At 23 years-old he became the youngest Formula 1 world champion in history and was Britain’s first ever billion dollar sportsman. Since then Lewis Hamilton’s name has continued to grow in stature and worth in the advertising world and winning his third world championship yesterday (25 October) looks to have pushed his commercial value further than any of Britain’s sports stars.
Hamilton equalled the achievements of British F1 legend Sir Jackie Stewart last night when he won the US Grand Prix in Austin, Texas. The victory had the climatic echoes of his first F1 title in Sao Paulo in 2008 when Hamilton was trailing the race leaders in a rain soaked action packed race, albeit with less uncertainty over his chances of winning the championship. Last night with his Mercedes team-mate Nico Rosberg leading the race it looked like Hamilton would not equal the achievements of the great Ayrton Senna just yet, however an error from Rosberg with just 10 laps to go saw Hamilton surpass the achievements of F1 greats such as Clark, Mika Hakkinen and Fernando Alonso.
The victory will likely see the 30 year-old grow his commercial value and extend his lead as the most marketable British sportsman. Hamilton has an estimated wealth of £88m, according to the latest Sunday Times rich list, some £20m up on last year. His contract with Mercedes has provided the majority of his income however his personal sponsors such as Bombardier and watchmaker IWC have added £1.5m.
This position hasn’t just come as a result of his success on the track; he has shown himself to be an astute businessman too, negotiating some deals on his own behalf. In May, he concluded contract talks worth £100m over three years with Mercedes which resulted in him being not only the best paid F1 driver but the best paid British sports athlete in the world, ahead of football stars Wayne Rooney and Gareth Bale. Furthermore his new contract is rumoured to include more freedom for Hamilton to pursue personal sponsors.
Commercial director at Brandwave Marketing, Vicky Stickland, points to Hamilton’s endorsements this year alone which according to Forbes are three times more than four time world Champion Sebastian Vettel.
“Winning so decisively this year, and importantly in the US, makes it highly likely that we will see Hamilton eclipse this figure next year” said Stickland.
Equalling British icon Sir Jackie Stewart’s record is likely to elevate Hamilton’s commerciality in Britain, but Stickland says “Hamilton needed this Championship win to impact on his relevance to sponsors on a global level”
She added that “when F1 are actively trying to grow mainstream appeal for F1 in the US, Hamilton as a personality will now be seen as a key way to help the sport achieve this growth”.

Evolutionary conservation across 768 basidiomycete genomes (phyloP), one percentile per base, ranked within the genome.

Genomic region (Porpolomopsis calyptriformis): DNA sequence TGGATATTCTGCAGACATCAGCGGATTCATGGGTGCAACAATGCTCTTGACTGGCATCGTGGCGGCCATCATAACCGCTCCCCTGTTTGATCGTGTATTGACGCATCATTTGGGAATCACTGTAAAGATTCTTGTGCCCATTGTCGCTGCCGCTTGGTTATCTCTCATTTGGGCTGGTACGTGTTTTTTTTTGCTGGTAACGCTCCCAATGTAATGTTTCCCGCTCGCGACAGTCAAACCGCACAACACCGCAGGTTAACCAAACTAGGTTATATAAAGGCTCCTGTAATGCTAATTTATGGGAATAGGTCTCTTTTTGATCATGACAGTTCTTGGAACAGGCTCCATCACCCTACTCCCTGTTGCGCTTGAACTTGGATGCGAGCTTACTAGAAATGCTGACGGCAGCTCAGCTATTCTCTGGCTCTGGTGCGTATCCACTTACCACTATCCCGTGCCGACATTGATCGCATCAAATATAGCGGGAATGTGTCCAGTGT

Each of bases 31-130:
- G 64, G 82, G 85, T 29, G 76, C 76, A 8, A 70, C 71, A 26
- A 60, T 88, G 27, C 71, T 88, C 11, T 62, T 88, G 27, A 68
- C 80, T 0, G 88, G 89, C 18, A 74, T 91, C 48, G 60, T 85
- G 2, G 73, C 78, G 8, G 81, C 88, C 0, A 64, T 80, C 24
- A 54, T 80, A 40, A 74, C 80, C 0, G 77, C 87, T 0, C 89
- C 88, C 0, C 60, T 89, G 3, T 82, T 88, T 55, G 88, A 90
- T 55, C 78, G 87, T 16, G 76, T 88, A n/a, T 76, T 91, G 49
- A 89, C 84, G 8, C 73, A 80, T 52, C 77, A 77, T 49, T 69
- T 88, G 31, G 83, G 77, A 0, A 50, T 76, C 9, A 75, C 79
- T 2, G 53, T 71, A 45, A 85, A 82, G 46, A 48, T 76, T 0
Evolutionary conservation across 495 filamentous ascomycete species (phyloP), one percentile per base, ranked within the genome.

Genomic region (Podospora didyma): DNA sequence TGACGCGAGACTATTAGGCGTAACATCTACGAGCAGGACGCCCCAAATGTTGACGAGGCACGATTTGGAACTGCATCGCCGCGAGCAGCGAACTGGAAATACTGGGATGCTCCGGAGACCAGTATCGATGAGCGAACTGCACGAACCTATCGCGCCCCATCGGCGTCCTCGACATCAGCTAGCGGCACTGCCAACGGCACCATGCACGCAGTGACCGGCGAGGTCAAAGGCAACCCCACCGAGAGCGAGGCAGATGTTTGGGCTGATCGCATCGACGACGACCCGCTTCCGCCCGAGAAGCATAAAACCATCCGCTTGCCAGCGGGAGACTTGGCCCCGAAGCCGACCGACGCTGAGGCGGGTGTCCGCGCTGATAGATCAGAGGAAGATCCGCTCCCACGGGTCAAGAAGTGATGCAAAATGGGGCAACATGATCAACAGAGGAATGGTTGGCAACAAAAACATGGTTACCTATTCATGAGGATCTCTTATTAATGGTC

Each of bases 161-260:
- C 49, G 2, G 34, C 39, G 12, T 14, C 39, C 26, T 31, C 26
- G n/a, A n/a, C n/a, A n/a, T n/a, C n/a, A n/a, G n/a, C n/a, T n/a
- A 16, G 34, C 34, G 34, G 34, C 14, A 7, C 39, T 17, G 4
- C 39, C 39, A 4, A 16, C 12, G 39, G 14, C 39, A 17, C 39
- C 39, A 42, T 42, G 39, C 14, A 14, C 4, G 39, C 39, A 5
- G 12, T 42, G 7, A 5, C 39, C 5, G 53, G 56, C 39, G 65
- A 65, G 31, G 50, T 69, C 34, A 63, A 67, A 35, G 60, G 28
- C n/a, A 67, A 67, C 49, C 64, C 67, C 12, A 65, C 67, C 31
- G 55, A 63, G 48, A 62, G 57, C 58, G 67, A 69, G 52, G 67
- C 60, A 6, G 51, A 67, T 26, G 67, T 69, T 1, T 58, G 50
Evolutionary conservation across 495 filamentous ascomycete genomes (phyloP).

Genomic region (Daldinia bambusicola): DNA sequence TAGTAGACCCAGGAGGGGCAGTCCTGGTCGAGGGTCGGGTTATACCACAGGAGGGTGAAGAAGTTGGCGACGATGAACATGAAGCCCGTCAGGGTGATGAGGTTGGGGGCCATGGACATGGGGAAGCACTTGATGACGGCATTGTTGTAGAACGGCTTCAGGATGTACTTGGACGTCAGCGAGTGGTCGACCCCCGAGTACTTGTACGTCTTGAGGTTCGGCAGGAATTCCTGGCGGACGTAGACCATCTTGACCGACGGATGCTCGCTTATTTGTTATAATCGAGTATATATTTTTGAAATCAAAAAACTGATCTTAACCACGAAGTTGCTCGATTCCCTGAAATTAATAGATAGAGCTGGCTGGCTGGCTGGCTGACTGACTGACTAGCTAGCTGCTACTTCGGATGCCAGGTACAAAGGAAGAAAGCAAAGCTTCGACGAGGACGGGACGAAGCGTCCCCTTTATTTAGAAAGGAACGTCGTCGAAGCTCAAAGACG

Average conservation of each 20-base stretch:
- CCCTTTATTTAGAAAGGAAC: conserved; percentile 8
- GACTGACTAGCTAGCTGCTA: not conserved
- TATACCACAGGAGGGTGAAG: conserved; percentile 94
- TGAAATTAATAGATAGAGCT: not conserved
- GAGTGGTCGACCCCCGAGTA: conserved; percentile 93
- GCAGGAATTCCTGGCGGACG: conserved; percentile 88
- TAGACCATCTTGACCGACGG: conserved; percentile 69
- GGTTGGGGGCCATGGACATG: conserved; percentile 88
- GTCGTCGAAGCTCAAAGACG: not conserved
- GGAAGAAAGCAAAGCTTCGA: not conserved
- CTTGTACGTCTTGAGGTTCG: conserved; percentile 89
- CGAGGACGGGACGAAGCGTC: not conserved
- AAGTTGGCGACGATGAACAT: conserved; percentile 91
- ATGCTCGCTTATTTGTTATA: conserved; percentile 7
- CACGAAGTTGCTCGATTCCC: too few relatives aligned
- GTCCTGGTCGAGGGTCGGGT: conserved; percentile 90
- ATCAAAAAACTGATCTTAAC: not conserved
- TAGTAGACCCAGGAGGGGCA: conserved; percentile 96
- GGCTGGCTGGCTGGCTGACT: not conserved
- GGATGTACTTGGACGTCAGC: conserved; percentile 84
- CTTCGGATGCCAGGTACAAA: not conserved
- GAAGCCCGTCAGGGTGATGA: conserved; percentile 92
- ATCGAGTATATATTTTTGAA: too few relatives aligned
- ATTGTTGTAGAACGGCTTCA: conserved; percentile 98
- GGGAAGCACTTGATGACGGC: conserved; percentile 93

This view is shared by Kelly Williams, managing director, at Sports Revolution who believes that Hamilton’s latest title has cemented brand appeal and “has a direct impact on his commercial value, not least because you can foresee more titles ahead”.
NC Partnership’s sponsorship and PR consultant, Nigel Currie said “once you become a multiple world champion you move to a different level in terms of status and earnings and are no longer just another driver who won one or maybe two titles”.
“His earning power will continue to go up and as his position as the number 1 driver becomes more established and he will be able to secure additional commercial agreements away from his team responsibilities which was what Michael Schumacher was able to do when he totally dominated the sport winning 7 World titles between 1994 and 2004” said Currie.
Others in the industry believe that a third world title will not have such a meteoric impact for Hamilton’s commercial value because of his “marmite” status as a sports personality.
Chief executive of sports marketing agency M&C Saatchi, Steve Martin, believes that there is “no question that he appeals very strongly to the F1 market. He has a huge following and is an incredible talent plus he lives the life of an F1 driver but from an image point of view, his appeal doesn’t transcend the sport”.
Martin describes the racer’s social media posts as “a bit off” and says that this, alongside his tendency to “dress bad”, means people aren’t drawn to him like other sports stars such as David Beckham.
“That’s not to say he isn’t a nice guy” adds Martin. “I’ve worked with Lewis for Reebok and he’s super professional and easy to work with but there’s a disjoint there with his image, it seems contrived and doesn’t feel natural.
Martin concludes that “because of this I’m not sure you’ll see a burst of brands wanting to work with him”.
The impact of Hamilton’s continued on track success remains to be seen, especially given that his new contract, which now opens up more commercial opportunities for him, only comes into effect next year. It may hinge on the sponsorships themselves and how Hamilton allows himself to be portrayed in any ads which could in turn help polish up his image outside the sport.